Bolt Action, Bolt Action - Fortress Budapest

Hungarian Army: 44M “Mace Thrower”

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The 44M “Mace Thrower” was a devastating anti-tank weapon employed by the Hungarian Army in the Siege of Budapest of 1944.

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The Attila line at Budapest

In November 1944, at the farmstead of Alsó Vany, the ‘Swallow Brigade’ of the Soviet 4th Guards were to bear witness to a secret new Hungarian weapon. The rockets unleashed by this terror arced over the 3km distance to the assembling tanks of the Soviets – the rocket’s trails could be traced back to their origin, stretching out as giant spectral fingers.

Upon contact, the rockets detonated in a huge explosion much like an artillery round, tearing chunks through Soviet armour. This weapon had a propaganda name, ‘Szálasi’s Rocket’. We know it as the Hungarian 44M.

 

The “Mace Thrower”

At the beginning of hostilities against the Soviets, the Hungarians sorely lacked sufficient anti-armour capability against the rugged and dependable T-34 tank. A large proportion of their weapons were supplied by Germany, but the Germans were not willing to share all their developments, particularly as the war stretched on and the logistical enormity of the war effort on the Eastern Front threatened to overwhelm them. Thus the Hungarians began research and development of their own anti-tank weaponry in 1942.

The Hungarian 44M “Buzogányvető” (translated most closely as “mace thrower” was a Hungarian designed experimental anti-tank rocket for use against Soviet armour towards the end of World War Two. The system allowed for two types of warhead, allowing a multi-purpose role to make it just as effective against enemy infantry. It is since regarded as one of the most effective anti-tank platforms of the War, despite its relatively short production run. The weapons were produced from Spring 1944 until December 20th 1944, when the WM factory fell to the Soviets. Between 600 and 700 were produced in total – the majority utilised in the Defence of Budapest in late December 1944.

The weapon consisted of a launcher capable of holding two rockets with shaped charge rounds, operated by a three-man crew. A tripod-based mount proved inefficient and captured Soviet wheeled mounts were often incorporated into the operational units. The weapons operational parameters made it ideally suited to the close-knit urban warfare of the Siege of Budapest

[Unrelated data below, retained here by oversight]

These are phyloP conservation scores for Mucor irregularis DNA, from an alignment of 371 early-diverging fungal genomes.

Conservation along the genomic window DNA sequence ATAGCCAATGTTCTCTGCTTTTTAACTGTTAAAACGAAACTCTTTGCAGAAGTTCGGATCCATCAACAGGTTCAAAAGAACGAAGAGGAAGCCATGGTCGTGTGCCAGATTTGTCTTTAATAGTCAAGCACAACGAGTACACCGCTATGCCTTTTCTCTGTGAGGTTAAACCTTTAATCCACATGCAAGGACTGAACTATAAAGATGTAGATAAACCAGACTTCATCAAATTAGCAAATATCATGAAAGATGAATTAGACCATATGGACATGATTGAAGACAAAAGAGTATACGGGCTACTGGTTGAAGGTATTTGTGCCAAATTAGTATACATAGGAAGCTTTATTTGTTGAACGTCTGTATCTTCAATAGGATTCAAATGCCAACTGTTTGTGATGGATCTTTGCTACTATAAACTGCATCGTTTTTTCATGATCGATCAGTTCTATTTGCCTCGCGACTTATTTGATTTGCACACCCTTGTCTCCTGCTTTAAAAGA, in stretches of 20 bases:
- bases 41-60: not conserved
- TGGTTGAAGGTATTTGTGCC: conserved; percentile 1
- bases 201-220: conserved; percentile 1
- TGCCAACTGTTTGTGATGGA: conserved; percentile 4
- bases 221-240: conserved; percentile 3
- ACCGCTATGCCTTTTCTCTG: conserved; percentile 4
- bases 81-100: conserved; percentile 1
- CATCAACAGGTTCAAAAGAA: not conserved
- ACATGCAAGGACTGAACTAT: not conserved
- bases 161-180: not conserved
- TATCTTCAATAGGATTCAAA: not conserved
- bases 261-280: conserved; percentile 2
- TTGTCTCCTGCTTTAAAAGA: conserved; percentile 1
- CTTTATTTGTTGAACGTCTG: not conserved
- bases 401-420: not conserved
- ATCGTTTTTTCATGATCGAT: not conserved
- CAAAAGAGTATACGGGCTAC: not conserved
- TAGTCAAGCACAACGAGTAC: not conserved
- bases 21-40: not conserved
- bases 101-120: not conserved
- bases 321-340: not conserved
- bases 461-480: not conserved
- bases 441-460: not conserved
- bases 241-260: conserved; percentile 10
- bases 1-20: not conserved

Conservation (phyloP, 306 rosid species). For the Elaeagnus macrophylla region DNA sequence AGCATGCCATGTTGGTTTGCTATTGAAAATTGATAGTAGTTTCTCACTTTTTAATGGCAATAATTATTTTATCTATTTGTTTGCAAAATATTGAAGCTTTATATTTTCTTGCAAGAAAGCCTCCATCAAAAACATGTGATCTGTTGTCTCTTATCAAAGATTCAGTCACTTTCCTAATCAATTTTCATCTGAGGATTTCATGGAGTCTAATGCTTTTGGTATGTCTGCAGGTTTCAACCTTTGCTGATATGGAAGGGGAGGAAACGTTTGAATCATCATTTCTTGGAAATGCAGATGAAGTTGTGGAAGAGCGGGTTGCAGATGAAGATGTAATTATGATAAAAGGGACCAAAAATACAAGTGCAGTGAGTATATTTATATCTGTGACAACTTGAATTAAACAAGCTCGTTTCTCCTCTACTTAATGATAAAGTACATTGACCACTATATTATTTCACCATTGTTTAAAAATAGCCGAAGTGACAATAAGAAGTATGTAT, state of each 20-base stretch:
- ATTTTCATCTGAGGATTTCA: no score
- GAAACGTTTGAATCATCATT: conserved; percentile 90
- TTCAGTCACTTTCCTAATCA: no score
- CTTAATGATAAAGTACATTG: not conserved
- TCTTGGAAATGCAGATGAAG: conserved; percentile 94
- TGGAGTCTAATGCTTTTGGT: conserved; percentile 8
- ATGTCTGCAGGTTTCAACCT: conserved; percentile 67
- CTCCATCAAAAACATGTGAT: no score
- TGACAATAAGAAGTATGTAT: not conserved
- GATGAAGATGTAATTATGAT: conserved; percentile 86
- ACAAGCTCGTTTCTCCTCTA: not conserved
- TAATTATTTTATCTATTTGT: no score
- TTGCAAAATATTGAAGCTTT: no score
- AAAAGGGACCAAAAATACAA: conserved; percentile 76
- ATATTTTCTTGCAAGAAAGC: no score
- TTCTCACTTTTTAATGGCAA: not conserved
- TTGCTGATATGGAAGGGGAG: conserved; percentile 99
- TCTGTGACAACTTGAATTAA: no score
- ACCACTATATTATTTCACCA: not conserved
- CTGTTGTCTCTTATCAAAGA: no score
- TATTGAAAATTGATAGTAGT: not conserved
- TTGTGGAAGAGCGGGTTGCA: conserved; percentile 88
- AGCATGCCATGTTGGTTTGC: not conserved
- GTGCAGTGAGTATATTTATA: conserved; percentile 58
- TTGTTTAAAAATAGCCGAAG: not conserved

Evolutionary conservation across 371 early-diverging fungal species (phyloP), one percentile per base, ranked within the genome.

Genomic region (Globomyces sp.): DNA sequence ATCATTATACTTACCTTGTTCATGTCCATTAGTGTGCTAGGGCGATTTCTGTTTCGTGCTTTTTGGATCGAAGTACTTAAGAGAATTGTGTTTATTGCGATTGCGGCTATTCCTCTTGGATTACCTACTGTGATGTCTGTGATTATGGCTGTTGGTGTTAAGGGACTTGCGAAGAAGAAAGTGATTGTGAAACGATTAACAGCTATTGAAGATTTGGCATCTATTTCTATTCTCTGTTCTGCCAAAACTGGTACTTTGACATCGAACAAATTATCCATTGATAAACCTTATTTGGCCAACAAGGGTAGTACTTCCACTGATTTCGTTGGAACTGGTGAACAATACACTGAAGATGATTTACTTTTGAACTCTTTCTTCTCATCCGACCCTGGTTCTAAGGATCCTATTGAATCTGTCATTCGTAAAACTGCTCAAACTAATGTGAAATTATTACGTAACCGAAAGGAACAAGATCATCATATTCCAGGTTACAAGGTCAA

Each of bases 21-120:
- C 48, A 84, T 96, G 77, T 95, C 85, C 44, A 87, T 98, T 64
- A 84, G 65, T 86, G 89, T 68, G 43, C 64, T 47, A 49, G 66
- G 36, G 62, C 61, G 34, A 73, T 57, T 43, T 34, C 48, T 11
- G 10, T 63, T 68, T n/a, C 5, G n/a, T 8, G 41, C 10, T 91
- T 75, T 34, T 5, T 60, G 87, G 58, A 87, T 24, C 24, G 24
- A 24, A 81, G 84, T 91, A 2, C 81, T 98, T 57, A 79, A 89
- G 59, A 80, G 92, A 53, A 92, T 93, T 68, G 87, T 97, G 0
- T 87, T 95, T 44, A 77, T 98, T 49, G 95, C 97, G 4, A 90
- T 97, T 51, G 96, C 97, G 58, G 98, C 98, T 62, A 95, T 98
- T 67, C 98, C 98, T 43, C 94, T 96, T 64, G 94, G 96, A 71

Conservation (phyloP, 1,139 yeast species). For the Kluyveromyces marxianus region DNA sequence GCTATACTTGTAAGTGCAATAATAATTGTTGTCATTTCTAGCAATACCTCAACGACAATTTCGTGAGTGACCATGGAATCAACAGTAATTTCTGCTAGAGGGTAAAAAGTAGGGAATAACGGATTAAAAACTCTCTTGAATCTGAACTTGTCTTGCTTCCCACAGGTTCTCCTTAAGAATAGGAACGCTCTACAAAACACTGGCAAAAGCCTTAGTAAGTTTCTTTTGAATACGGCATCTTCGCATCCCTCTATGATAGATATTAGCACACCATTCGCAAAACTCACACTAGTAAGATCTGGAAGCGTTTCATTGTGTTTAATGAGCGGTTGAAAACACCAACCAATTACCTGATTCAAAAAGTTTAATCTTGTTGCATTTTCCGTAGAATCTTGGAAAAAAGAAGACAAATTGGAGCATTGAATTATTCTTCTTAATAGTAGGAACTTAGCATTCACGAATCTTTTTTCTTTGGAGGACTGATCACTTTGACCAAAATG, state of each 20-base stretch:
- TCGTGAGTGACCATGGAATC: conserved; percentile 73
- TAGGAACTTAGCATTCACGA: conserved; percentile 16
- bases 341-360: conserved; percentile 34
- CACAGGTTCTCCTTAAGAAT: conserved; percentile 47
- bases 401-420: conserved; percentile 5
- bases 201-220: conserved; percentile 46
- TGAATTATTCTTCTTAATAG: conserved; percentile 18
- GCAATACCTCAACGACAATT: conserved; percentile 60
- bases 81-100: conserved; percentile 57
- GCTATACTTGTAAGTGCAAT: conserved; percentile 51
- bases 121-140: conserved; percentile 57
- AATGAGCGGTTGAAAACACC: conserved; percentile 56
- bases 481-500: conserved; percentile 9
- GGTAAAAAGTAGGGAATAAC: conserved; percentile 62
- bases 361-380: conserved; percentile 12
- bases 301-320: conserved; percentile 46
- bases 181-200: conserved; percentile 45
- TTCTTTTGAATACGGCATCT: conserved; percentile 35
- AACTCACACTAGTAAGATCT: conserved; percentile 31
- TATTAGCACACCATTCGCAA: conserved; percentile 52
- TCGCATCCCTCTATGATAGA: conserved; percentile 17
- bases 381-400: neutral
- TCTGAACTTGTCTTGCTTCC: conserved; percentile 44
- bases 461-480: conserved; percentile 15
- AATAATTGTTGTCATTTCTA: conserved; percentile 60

Two types of rocket were produced, the first was an anti-tank warhead known as ‘Buzogány’ (mace) from which the weapon derived its name. This carried 4.2kg of explosive and was more than capable of tearing through 300mm of armour – more than sufficient for any Soviet heavy tank at an effective range of 1200m. The second warhead was known as ‘Zápor’ (rainfall, shower), and was used in an anti-personnel capacity.

In Bolt Action

Cost 96pts (inexperienced), 120pts (Regular),
Team 4 Men
Weapons 1 Rocket Launcher
Special Rules: –  Fixed
– Team
– Shaped charge
– Two-rocket salvo: The weapon has two ammunition types, and has the below profiles. Declare which profile you are using before firing. You must load two rockets of the same type, so the following shot will need to use the same profile. Then, you can start the process again, for the second rocket.
Buzogány (mace): Range: (36“) Shots: 1 Pen: +7
Zápor (rainfall): Range: (36“) Shots: 1 Pen: HE (3”)
– Small carriage: The weapon system was actually mounted on captured Soviet Maxim machine gun carriages. As such, the weapon was too small to tow behind a vehicle. The crew and weapon are instead counted as infantry when being transported, taking up 6 transport slots inside a vehicle. The crew may move the weapon up to 6″ when given a Run order, even over rough ground.

Get Started with the Hungarian Army

The Royal Hungarian Army was created in 1922 after the defeat and breakup of the Austro-Hungarian Empire in the First World War. Initially limited to 35,000 men under the Treaty of Trianon, the army peaked at nearly 1 million men during the battle for Hungary itself in 1944.

Hungarian Starter Force

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Campaign: Fortress Budapest

Throughout the autumn of 1944, the Axis forces in the Carpathian Basin were fighting for their very existence. Campaign: Fortress Budapest will inspire and guide you through the entirety of this particular conflict and on to many more victories with your Bolt Action forces…

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Dan Hewitson
Dan can often be found contemplating the mound of unpainted minis building up under his desk. He has a tendency to roll lots of ones. He also has a tendency to complain about rolling lots of ones.